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Bertha is officially completely dismantled

RIP forever, Bertha

It’s the end of an era: Bertha, the much-maligned tunnel-boring machine that drilled the State Route 99 Viaduct replacement tunnel, has officially completely come apart.

Seattle Tunnel Partners (STP) removed the final piece of the tunnel-boring machine from the disassembly pit near Seattle Center on Wednesday morning, raising an American flag in salute to the moment.

The tunnel-boring machine, the largest of its kind in the world, had finished digging the tunnel this past April. The machine fully emerged into the pit later that month.

At the time, the Washington State Department of Transportation (WSDOT) said it could take up to five months to dismantle the drill, and it’s been about four, technically putting the drill ahead of schedule for the second time in its life: It was technically ahead of some updated estimates when it broke through.

Because the drill was five stories tall and weighed 8,000 tons, it took many lifts—at least 35—to get the machine out of the pit. The largest single lift was 70 tons.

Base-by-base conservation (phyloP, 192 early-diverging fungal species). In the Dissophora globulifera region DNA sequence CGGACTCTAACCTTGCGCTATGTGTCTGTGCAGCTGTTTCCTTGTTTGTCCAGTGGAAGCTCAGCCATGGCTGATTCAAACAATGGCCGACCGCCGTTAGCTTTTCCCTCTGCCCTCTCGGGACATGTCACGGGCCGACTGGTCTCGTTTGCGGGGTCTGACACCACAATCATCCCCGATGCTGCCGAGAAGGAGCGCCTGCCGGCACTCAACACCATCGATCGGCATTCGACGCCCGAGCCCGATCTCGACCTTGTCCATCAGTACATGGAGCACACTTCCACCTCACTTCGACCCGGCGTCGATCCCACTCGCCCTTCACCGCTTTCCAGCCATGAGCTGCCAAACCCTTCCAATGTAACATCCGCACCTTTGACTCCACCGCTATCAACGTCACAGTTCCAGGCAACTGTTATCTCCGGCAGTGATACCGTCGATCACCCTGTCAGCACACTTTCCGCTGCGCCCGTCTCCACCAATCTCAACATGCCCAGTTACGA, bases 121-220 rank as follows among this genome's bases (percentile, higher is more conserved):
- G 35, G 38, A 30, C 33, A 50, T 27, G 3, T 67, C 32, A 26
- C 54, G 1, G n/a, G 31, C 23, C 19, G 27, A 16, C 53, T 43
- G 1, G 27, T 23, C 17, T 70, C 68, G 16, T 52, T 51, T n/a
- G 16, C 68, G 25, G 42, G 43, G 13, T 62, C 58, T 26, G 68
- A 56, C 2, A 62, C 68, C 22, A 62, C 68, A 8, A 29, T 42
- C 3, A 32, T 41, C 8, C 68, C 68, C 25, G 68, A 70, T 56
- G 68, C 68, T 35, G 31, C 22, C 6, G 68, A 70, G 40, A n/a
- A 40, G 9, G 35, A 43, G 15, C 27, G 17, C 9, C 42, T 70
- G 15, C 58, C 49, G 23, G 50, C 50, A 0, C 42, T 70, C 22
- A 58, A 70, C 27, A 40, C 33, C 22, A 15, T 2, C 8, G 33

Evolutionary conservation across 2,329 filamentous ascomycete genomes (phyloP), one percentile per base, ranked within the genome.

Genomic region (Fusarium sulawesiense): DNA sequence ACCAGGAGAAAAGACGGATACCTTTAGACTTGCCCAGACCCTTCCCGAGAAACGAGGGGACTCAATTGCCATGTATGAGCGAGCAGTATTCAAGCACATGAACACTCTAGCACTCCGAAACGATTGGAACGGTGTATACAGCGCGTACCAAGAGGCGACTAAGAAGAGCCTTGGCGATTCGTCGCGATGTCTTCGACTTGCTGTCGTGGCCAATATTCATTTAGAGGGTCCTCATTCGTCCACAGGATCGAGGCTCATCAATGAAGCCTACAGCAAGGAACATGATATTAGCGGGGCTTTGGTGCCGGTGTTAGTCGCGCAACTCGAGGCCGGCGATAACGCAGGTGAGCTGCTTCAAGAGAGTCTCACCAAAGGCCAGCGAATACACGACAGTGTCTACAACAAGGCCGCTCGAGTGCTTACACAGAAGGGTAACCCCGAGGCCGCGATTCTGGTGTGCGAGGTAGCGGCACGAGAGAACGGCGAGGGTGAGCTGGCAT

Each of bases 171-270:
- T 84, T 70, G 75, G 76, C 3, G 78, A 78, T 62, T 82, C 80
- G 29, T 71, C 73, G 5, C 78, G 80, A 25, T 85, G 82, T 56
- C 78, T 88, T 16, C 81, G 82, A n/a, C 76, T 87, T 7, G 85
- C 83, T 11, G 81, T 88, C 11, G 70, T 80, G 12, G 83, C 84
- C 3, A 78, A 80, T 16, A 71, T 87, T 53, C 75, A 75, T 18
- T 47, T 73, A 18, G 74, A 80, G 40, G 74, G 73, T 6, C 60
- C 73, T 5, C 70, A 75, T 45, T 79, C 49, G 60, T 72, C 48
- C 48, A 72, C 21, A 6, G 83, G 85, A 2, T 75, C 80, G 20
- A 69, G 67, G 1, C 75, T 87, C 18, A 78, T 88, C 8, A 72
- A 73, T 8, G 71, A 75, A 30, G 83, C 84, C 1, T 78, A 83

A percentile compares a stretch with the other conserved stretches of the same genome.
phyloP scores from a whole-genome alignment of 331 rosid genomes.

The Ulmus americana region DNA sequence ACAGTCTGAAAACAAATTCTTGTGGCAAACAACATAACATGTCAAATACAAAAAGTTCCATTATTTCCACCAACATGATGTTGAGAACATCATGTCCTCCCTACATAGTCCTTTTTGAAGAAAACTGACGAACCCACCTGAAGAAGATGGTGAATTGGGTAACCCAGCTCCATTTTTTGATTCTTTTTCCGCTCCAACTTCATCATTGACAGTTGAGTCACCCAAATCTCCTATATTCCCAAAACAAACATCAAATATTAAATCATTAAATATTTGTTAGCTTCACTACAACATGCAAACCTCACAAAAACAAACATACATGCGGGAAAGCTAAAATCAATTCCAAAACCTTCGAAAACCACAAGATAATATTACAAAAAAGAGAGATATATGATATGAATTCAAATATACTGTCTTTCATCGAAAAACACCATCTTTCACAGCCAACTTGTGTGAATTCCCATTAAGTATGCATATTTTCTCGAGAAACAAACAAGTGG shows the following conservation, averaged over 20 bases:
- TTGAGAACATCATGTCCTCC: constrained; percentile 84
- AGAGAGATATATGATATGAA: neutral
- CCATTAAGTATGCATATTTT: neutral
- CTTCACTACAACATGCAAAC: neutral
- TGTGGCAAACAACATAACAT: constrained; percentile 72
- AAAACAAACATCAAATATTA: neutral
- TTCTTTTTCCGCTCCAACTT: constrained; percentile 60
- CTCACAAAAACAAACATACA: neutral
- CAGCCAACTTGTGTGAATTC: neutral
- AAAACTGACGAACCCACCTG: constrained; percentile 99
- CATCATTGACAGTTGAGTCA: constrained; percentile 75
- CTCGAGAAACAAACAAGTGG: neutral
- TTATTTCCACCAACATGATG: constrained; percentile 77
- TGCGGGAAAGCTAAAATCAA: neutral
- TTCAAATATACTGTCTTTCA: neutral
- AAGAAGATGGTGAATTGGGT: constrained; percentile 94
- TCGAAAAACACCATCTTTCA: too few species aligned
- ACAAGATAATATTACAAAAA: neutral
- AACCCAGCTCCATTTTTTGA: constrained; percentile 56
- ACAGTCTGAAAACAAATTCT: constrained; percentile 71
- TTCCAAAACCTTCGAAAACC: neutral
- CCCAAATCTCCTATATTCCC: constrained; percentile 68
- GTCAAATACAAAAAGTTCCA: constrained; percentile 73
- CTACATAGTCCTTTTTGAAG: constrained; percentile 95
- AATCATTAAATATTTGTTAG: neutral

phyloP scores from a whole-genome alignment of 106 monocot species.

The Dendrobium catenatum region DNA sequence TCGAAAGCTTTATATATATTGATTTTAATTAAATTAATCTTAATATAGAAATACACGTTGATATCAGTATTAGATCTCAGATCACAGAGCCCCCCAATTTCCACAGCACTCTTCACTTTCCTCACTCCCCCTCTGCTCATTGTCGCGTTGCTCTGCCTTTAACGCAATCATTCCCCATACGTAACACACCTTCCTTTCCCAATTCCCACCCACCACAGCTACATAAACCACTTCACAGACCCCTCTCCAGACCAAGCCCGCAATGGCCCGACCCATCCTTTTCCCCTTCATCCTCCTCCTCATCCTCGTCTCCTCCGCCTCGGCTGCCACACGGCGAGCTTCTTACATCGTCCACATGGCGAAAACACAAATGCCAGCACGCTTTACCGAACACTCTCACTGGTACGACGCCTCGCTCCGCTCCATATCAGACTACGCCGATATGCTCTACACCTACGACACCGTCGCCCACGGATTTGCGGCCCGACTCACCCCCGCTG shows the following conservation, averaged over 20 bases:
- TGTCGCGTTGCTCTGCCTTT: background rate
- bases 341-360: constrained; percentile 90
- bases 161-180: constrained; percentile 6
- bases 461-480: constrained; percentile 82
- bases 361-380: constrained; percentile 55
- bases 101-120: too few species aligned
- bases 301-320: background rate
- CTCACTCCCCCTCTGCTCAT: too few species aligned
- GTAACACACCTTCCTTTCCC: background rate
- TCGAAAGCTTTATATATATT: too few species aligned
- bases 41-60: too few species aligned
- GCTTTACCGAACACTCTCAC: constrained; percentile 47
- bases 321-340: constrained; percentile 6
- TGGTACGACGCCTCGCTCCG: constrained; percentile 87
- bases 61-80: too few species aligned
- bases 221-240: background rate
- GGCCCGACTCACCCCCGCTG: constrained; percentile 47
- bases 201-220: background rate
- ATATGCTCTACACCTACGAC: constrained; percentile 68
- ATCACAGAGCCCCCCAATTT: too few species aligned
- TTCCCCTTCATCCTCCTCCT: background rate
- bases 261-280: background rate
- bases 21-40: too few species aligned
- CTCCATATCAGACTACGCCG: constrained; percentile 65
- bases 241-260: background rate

Manufacturer Hitatchi Zosen will decide what to do with many of Bertha’s remains, although WSDOT confirms that the steel cutterhead was taken to a local steel recycler. Some pieces of the cutterhead were donated to the Port of Seattle and some cutting tools and the control panel were donated to the Museum of History and Industry.

The whole project remains years behind schedule—the project’s initial completion estimate was December 2015, but project delays, including a two-year halt for repairs that let the drill stuck in place from December 2013 through December 2015, have pushed the completion date back a few years.

The Alaskan Way Viaduct will come down after the tunnel opens to traffic—likely in early 2019. WSDOT recently completed an online open house about the demolition process and expects to have more information on the process sometime in 2018.

Meanwhile, crews have been building the tunnel behind the drill for quite some time, even before its run was completed. The tunnel’s southbound roadways and northbound walls, for example, are already more than three-quarters of the way done.

Even before the tumultuous journey of the machine, the tunnel project was a point of political contention, with many alternative transportation activists pushing for a surface-street option with transit accommodations.

Cost overruns for the project totaled more than $200 million as of last year.

Watch a time-lapse video of Bertha’s entire disassembly below.